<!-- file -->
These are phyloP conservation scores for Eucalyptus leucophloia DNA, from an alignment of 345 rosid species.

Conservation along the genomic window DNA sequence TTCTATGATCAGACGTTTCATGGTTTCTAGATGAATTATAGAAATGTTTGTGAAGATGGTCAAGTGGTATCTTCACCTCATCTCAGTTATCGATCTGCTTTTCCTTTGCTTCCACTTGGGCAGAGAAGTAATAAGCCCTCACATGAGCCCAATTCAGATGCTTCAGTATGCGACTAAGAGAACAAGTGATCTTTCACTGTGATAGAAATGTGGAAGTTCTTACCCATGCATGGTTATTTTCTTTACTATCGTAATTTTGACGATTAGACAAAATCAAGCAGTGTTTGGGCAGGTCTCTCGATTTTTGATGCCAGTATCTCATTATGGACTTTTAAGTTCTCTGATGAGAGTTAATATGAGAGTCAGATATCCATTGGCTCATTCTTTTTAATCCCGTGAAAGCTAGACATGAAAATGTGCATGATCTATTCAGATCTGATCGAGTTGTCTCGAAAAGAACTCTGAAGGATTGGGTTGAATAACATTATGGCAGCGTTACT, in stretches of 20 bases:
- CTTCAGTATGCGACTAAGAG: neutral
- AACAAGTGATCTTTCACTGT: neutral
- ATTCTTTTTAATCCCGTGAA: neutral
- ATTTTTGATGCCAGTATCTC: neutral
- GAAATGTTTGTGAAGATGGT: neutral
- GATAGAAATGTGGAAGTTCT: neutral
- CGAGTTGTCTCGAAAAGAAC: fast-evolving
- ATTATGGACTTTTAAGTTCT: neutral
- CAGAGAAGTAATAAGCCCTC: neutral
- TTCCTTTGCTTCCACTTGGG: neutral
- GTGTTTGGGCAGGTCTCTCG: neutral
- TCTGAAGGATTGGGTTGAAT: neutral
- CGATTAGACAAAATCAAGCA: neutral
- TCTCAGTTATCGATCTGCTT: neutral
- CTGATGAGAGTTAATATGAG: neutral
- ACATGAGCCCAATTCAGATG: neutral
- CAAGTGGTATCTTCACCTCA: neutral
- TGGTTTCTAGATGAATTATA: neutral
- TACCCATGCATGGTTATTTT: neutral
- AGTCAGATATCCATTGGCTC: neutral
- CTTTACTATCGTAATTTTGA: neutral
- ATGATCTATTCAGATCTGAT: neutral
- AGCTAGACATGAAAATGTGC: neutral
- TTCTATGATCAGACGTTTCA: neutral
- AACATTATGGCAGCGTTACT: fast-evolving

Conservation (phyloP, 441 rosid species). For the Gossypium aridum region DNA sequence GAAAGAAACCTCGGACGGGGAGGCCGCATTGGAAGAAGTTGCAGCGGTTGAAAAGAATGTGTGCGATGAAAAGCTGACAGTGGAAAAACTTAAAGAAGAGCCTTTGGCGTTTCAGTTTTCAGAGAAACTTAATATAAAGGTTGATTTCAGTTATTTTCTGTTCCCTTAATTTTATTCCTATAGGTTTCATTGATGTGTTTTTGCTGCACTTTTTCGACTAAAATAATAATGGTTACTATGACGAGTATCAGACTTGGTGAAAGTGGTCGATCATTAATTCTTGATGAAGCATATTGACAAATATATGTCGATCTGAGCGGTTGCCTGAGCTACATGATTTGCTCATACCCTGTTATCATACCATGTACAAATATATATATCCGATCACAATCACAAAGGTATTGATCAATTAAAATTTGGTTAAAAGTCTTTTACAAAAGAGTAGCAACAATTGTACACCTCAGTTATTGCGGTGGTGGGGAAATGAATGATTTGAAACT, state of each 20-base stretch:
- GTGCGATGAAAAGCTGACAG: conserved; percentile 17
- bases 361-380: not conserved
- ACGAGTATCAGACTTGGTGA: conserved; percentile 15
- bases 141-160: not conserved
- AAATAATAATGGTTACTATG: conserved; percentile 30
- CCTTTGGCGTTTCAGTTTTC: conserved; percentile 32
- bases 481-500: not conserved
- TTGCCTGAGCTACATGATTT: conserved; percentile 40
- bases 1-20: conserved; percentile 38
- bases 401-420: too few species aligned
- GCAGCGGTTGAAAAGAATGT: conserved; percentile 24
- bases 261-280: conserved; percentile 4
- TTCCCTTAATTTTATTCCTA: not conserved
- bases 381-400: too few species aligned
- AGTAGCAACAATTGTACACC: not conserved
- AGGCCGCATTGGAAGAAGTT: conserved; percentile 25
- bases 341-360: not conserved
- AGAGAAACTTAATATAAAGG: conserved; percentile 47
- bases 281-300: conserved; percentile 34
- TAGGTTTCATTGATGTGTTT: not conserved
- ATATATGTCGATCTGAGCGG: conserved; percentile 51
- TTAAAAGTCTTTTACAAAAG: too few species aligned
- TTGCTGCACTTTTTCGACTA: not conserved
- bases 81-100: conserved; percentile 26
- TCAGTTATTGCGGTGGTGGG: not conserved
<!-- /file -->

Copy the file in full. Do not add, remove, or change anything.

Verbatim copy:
These are phyloP conservation scores for Eucalyptus leucophloia DNA, from an alignment of 345 rosid species.

Conservation along the genomic window DNA sequence TTCTATGATCAGACGTTTCATGGTTTCTAGATGAATTATAGAAATGTTTGTGAAGATGGTCAAGTGGTATCTTCACCTCATCTCAGTTATCGATCTGCTTTTCCTTTGCTTCCACTTGGGCAGAGAAGTAATAAGCCCTCACATGAGCCCAATTCAGATGCTTCAGTATGCGACTAAGAGAACAAGTGATCTTTCACTGTGATAGAAATGTGGAAGTTCTTACCCATGCATGGTTATTTTCTTTACTATCGTAATTTTGACGATTAGACAAAATCAAGCAGTGTTTGGGCAGGTCTCTCGATTTTTGATGCCAGTATCTCATTATGGACTTTTAAGTTCTCTGATGAGAGTTAATATGAGAGTCAGATATCCATTGGCTCATTCTTTTTAATCCCGTGAAAGCTAGACATGAAAATGTGCATGATCTATTCAGATCTGATCGAGTTGTCTCGAAAAGAACTCTGAAGGATTGGGTTGAATAACATTATGGCAGCGTTACT, in stretches of 20 bases:
- CTTCAGTATGCGACTAAGAG: neutral
- AACAAGTGATCTTTCACTGT: neutral
- ATTCTTTTTAATCCCGTGAA: neutral
- ATTTTTGATGCCAGTATCTC: neutral
- GAAATGTTTGTGAAGATGGT: neutral
- GATAGAAATGTGGAAGTTCT: neutral
- CGAGTTGTCTCGAAAAGAAC: fast-evolving
- ATTATGGACTTTTAAGTTCT: neutral
- CAGAGAAGTAATAAGCCCTC: neutral
- TTCCTTTGCTTCCACTTGGG: neutral
- GTGTTTGGGCAGGTCTCTCG: neutral
- TCTGAAGGATTGGGTTGAAT: neutral
- CGATTAGACAAAATCAAGCA: neutral
- TCTCAGTTATCGATCTGCTT: neutral
- CTGATGAGAGTTAATATGAG: neutral
- ACATGAGCCCAATTCAGATG: neutral
- CAAGTGGTATCTTCACCTCA: neutral
- TGGTTTCTAGATGAATTATA: neutral
- TACCCATGCATGGTTATTTT: neutral
- AGTCAGATATCCATTGGCTC: neutral
- CTTTACTATCGTAATTTTGA: neutral
- ATGATCTATTCAGATCTGAT: neutral
- AGCTAGACATGAAAATGTGC: neutral
- TTCTATGATCAGACGTTTCA: neutral
- AACATTATGGCAGCGTTACT: fast-evolving

Conservation (phyloP, 441 rosid species). For the Gossypium aridum region DNA sequence GAAAGAAACCTCGGACGGGGAGGCCGCATTGGAAGAAGTTGCAGCGGTTGAAAAGAATGTGTGCGATGAAAAGCTGACAGTGGAAAAACTTAAAGAAGAGCCTTTGGCGTTTCAGTTTTCAGAGAAACTTAATATAAAGGTTGATTTCAGTTATTTTCTGTTCCCTTAATTTTATTCCTATAGGTTTCATTGATGTGTTTTTGCTGCACTTTTTCGACTAAAATAATAATGGTTACTATGACGAGTATCAGACTTGGTGAAAGTGGTCGATCATTAATTCTTGATGAAGCATATTGACAAATATATGTCGATCTGAGCGGTTGCCTGAGCTACATGATTTGCTCATACCCTGTTATCATACCATGTACAAATATATATATCCGATCACAATCACAAAGGTATTGATCAATTAAAATTTGGTTAAAAGTCTTTTACAAAAGAGTAGCAACAATTGTACACCTCAGTTATTGCGGTGGTGGGGAAATGAATGATTTGAAACT, state of each 20-base stretch:
- GTGCGATGAAAAGCTGACAG: conserved; percentile 17
- bases 361-380: not conserved
- ACGAGTATCAGACTTGGTGA: conserved; percentile 15
- bases 141-160: not conserved
- AAATAATAATGGTTACTATG: conserved; percentile 30
- CCTTTGGCGTTTCAGTTTTC: conserved; percentile 32
- bases 481-500: not conserved
- TTGCCTGAGCTACATGATTT: conserved; percentile 40
- bases 1-20: conserved; percentile 38
- bases 401-420: too few species aligned
- GCAGCGGTTGAAAAGAATGT: conserved; percentile 24
- bases 261-280: conserved; percentile 4
- TTCCCTTAATTTTATTCCTA: not conserved
- bases 381-400: too few species aligned
- AGTAGCAACAATTGTACACC: not conserved
- AGGCCGCATTGGAAGAAGTT: conserved; percentile 25
- bases 341-360: not conserved
- AGAGAAACTTAATATAAAGG: conserved; percentile 47
- bases 281-300: conserved; percentile 34
- TAGGTTTCATTGATGTGTTT: not conserved
- ATATATGTCGATCTGAGCGG: conserved; percentile 51
- TTAAAAGTCTTTTACAAAAG: too few species aligned
- TTGCTGCACTTTTTCGACTA: not conserved
- bases 81-100: conserved; percentile 26
- TCAGTTATTGCGGTGGTGGG: not conserved